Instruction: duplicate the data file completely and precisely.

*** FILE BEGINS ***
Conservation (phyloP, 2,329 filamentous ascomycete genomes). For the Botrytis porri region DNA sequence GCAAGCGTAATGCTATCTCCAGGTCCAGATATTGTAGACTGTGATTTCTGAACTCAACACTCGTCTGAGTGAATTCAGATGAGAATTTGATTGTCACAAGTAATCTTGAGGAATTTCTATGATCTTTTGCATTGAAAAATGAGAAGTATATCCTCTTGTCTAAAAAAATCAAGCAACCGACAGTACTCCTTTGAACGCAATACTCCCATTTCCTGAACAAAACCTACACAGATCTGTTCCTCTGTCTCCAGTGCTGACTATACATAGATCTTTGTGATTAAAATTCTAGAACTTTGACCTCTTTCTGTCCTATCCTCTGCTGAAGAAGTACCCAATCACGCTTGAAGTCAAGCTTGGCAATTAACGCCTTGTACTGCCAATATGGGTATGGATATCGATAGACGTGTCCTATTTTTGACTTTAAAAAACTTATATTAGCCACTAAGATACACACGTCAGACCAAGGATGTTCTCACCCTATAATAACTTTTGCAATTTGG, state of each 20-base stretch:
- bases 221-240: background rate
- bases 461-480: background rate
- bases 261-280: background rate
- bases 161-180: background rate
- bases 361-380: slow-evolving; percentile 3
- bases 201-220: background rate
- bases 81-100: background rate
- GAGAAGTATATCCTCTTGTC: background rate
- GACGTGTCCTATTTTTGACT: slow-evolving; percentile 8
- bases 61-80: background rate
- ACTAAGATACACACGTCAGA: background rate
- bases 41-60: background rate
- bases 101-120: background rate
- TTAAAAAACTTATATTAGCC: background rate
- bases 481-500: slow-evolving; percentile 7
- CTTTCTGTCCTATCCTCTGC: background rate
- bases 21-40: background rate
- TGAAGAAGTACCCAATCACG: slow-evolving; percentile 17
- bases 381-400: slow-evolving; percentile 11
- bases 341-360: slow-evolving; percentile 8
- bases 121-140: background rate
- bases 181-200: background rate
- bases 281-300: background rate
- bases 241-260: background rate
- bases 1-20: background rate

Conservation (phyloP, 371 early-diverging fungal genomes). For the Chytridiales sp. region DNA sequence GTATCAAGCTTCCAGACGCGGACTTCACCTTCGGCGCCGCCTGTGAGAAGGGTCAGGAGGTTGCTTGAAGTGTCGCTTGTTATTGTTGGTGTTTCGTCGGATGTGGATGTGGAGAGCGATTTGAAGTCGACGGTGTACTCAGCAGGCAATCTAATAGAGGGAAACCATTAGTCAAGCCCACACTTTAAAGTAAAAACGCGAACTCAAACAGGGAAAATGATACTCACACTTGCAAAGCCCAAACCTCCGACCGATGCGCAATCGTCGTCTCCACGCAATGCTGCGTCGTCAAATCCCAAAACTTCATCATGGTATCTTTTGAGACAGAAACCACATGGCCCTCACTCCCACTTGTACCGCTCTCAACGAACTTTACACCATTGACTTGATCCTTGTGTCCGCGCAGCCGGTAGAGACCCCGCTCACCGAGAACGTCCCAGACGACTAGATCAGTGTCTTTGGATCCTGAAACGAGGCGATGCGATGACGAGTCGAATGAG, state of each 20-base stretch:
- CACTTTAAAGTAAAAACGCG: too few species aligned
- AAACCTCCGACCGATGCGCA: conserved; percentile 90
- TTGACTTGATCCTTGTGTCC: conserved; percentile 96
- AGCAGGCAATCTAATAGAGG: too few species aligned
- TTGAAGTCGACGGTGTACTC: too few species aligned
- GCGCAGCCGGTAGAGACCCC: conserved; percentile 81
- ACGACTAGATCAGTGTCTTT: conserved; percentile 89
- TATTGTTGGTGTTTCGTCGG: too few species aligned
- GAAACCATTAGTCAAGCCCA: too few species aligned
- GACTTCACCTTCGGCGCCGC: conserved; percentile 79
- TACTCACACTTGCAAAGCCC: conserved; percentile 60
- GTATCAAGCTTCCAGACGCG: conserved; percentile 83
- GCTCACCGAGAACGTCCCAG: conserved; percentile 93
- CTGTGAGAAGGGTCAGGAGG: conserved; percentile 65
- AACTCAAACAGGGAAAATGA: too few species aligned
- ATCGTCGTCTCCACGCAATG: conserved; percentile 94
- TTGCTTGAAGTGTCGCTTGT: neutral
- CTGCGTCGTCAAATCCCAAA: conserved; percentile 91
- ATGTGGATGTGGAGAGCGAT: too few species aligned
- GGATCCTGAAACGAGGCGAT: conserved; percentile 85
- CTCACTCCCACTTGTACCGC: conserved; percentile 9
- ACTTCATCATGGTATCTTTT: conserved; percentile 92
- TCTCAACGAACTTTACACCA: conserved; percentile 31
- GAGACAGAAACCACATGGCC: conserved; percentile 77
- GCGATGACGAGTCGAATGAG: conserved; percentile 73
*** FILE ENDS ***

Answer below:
Conservation (phyloP, 2,329 filamentous ascomycete genomes). For the Botrytis porri region DNA sequence GCAAGCGTAATGCTATCTCCAGGTCCAGATATTGTAGACTGTGATTTCTGAACTCAACACTCGTCTGAGTGAATTCAGATGAGAATTTGATTGTCACAAGTAATCTTGAGGAATTTCTATGATCTTTTGCATTGAAAAATGAGAAGTATATCCTCTTGTCTAAAAAAATCAAGCAACCGACAGTACTCCTTTGAACGCAATACTCCCATTTCCTGAACAAAACCTACACAGATCTGTTCCTCTGTCTCCAGTGCTGACTATACATAGATCTTTGTGATTAAAATTCTAGAACTTTGACCTCTTTCTGTCCTATCCTCTGCTGAAGAAGTACCCAATCACGCTTGAAGTCAAGCTTGGCAATTAACGCCTTGTACTGCCAATATGGGTATGGATATCGATAGACGTGTCCTATTTTTGACTTTAAAAAACTTATATTAGCCACTAAGATACACACGTCAGACCAAGGATGTTCTCACCCTATAATAACTTTTGCAATTTGG, state of each 20-base stretch:
- bases 221-240: background rate
- bases 461-480: background rate
- bases 261-280: background rate
- bases 161-180: background rate
- bases 361-380: slow-evolving; percentile 3
- bases 201-220: background rate
- bases 81-100: background rate
- GAGAAGTATATCCTCTTGTC: background rate
- GACGTGTCCTATTTTTGACT: slow-evolving; percentile 8
- bases 61-80: background rate
- ACTAAGATACACACGTCAGA: background rate
- bases 41-60: background rate
- bases 101-120: background rate
- TTAAAAAACTTATATTAGCC: background rate
- bases 481-500: slow-evolving; percentile 7
- CTTTCTGTCCTATCCTCTGC: background rate
- bases 21-40: background rate
- TGAAGAAGTACCCAATCACG: slow-evolving; percentile 17
- bases 381-400: slow-evolving; percentile 11
- bases 341-360: slow-evolving; percentile 8
- bases 121-140: background rate
- bases 181-200: background rate
- bases 281-300: background rate
- bases 241-260: background rate
- bases 1-20: background rate

Conservation (phyloP, 371 early-diverging fungal genomes). For the Chytridiales sp. region DNA sequence GTATCAAGCTTCCAGACGCGGACTTCACCTTCGGCGCCGCCTGTGAGAAGGGTCAGGAGGTTGCTTGAAGTGTCGCTTGTTATTGTTGGTGTTTCGTCGGATGTGGATGTGGAGAGCGATTTGAAGTCGACGGTGTACTCAGCAGGCAATCTAATAGAGGGAAACCATTAGTCAAGCCCACACTTTAAAGTAAAAACGCGAACTCAAACAGGGAAAATGATACTCACACTTGCAAAGCCCAAACCTCCGACCGATGCGCAATCGTCGTCTCCACGCAATGCTGCGTCGTCAAATCCCAAAACTTCATCATGGTATCTTTTGAGACAGAAACCACATGGCCCTCACTCCCACTTGTACCGCTCTCAACGAACTTTACACCATTGACTTGATCCTTGTGTCCGCGCAGCCGGTAGAGACCCCGCTCACCGAGAACGTCCCAGACGACTAGATCAGTGTCTTTGGATCCTGAAACGAGGCGATGCGATGACGAGTCGAATGAG, state of each 20-base stretch:
- CACTTTAAAGTAAAAACGCG: too few species aligned
- AAACCTCCGACCGATGCGCA: conserved; percentile 90
- TTGACTTGATCCTTGTGTCC: conserved; percentile 96
- AGCAGGCAATCTAATAGAGG: too few species aligned
- TTGAAGTCGACGGTGTACTC: too few species aligned
- GCGCAGCCGGTAGAGACCCC: conserved; percentile 81
- ACGACTAGATCAGTGTCTTT: conserved; percentile 89
- TATTGTTGGTGTTTCGTCGG: too few species aligned
- GAAACCATTAGTCAAGCCCA: too few species aligned
- GACTTCACCTTCGGCGCCGC: conserved; percentile 79
- TACTCACACTTGCAAAGCCC: conserved; percentile 60
- GTATCAAGCTTCCAGACGCG: conserved; percentile 83
- GCTCACCGAGAACGTCCCAG: conserved; percentile 93
- CTGTGAGAAGGGTCAGGAGG: conserved; percentile 65
- AACTCAAACAGGGAAAATGA: too few species aligned
- ATCGTCGTCTCCACGCAATG: conserved; percentile 94
- TTGCTTGAAGTGTCGCTTGT: neutral
- CTGCGTCGTCAAATCCCAAA: conserved; percentile 91
- ATGTGGATGTGGAGAGCGAT: too few species aligned
- GGATCCTGAAACGAGGCGAT: conserved; percentile 85
- CTCACTCCCACTTGTACCGC: conserved; percentile 9
- ACTTCATCATGGTATCTTTT: conserved; percentile 92
- TCTCAACGAACTTTACACCA: conserved; percentile 31
- GAGACAGAAACCACATGGCC: conserved; percentile 77
- GCGATGACGAGTCGAATGAG: conserved; percentile 73